Cascara Sagrada
Title: Cascara Sagrada
Additional Names: Sacred bark; Chittem bark; Chittim bark; Purshiana bark; Persian bark; bearberry bark; bearwood
Literature References: Dried bark of Rhamnus purshiana DC., Rhamnaceae, from which a naturally occurring cathartic is extracted. Habit. Northern Idaho, west to Northern California. The cathartic properties are primarily due to the presence of cascarosides, anthraglycosides which are related to glycosides found in aloe, q.v. and buckthorn. See A. Y. Leung, Drug Cosmet. Ind. 121, 42 (December, 1977). Other constituents are aloins (C-glycosides), O-glycosides, and free anthraquinones: Analyst 93, 749 (1968); ibid. 98, 830 (1973) (Joint Committee Reports). Isoln of anthraquinone aglycones and glycosides: S. C. Yung Su, N. M. Ferguson, J. Pharm. Sci. 63, 899 (1973). Structure of cascarosides A and B: J. W. Fairbairn et al., J. Pharm. Pharmacol. 15 (Suppl.) 292T, (1963); F. J. Evans et al., ibid. 27 (Suppl.), 91P (1975). Biological evaluation of cascara bark prepns: J. W. Fairbairn, G. E. D. H. Mahran, ibid. 5, 827 (1953).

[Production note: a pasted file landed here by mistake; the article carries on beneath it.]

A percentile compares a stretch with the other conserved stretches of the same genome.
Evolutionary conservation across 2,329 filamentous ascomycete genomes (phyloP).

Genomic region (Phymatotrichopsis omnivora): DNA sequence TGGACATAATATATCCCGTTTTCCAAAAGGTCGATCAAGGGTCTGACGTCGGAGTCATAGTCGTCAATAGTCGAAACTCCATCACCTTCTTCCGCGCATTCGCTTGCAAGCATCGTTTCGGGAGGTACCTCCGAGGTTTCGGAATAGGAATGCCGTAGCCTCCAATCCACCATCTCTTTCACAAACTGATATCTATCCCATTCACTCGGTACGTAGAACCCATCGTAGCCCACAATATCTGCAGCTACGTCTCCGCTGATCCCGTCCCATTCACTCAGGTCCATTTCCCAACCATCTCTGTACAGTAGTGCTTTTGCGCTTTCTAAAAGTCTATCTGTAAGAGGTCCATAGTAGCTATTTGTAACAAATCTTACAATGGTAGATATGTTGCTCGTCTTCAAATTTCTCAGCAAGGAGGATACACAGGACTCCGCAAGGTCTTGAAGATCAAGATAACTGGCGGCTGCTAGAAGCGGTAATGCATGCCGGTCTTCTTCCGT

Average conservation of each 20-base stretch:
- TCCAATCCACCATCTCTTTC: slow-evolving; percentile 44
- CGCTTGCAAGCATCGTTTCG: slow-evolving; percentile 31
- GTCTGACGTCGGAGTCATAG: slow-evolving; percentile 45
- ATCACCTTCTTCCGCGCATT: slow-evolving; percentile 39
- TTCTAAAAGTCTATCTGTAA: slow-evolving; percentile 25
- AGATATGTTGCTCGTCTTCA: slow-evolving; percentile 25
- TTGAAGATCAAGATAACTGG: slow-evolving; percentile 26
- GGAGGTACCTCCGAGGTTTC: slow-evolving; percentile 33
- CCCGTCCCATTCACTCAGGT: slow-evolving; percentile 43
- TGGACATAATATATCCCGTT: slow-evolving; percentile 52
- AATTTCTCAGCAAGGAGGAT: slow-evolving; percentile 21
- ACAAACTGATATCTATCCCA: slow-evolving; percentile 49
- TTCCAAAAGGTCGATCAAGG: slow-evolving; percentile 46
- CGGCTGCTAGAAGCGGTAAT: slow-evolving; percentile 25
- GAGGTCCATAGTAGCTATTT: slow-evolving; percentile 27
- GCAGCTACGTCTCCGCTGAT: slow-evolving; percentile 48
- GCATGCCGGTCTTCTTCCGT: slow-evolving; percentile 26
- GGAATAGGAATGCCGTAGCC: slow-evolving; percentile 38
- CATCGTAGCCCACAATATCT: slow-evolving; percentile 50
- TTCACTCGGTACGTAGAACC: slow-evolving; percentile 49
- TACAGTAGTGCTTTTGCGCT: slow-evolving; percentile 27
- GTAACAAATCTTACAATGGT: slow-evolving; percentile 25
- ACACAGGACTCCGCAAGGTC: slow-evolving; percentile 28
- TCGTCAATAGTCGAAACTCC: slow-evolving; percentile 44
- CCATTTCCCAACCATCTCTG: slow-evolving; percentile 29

NOTE: Commercial prepn, Cas-Evac.
Therap-Cat: Cathartic.
Therap-Cat-Vet: Laxative.

Others monographs:
AlthiazideCyanamideDanazolUridine 5'-Triphosphate
1-Naphthylamine-2,7-disulfonic Acid1-Nitroso-2-naphtholβ-Bromoisovaleric Acid2-Phenyl-1H-benzimidazole
©2016 DrugLead US FDA&EMEA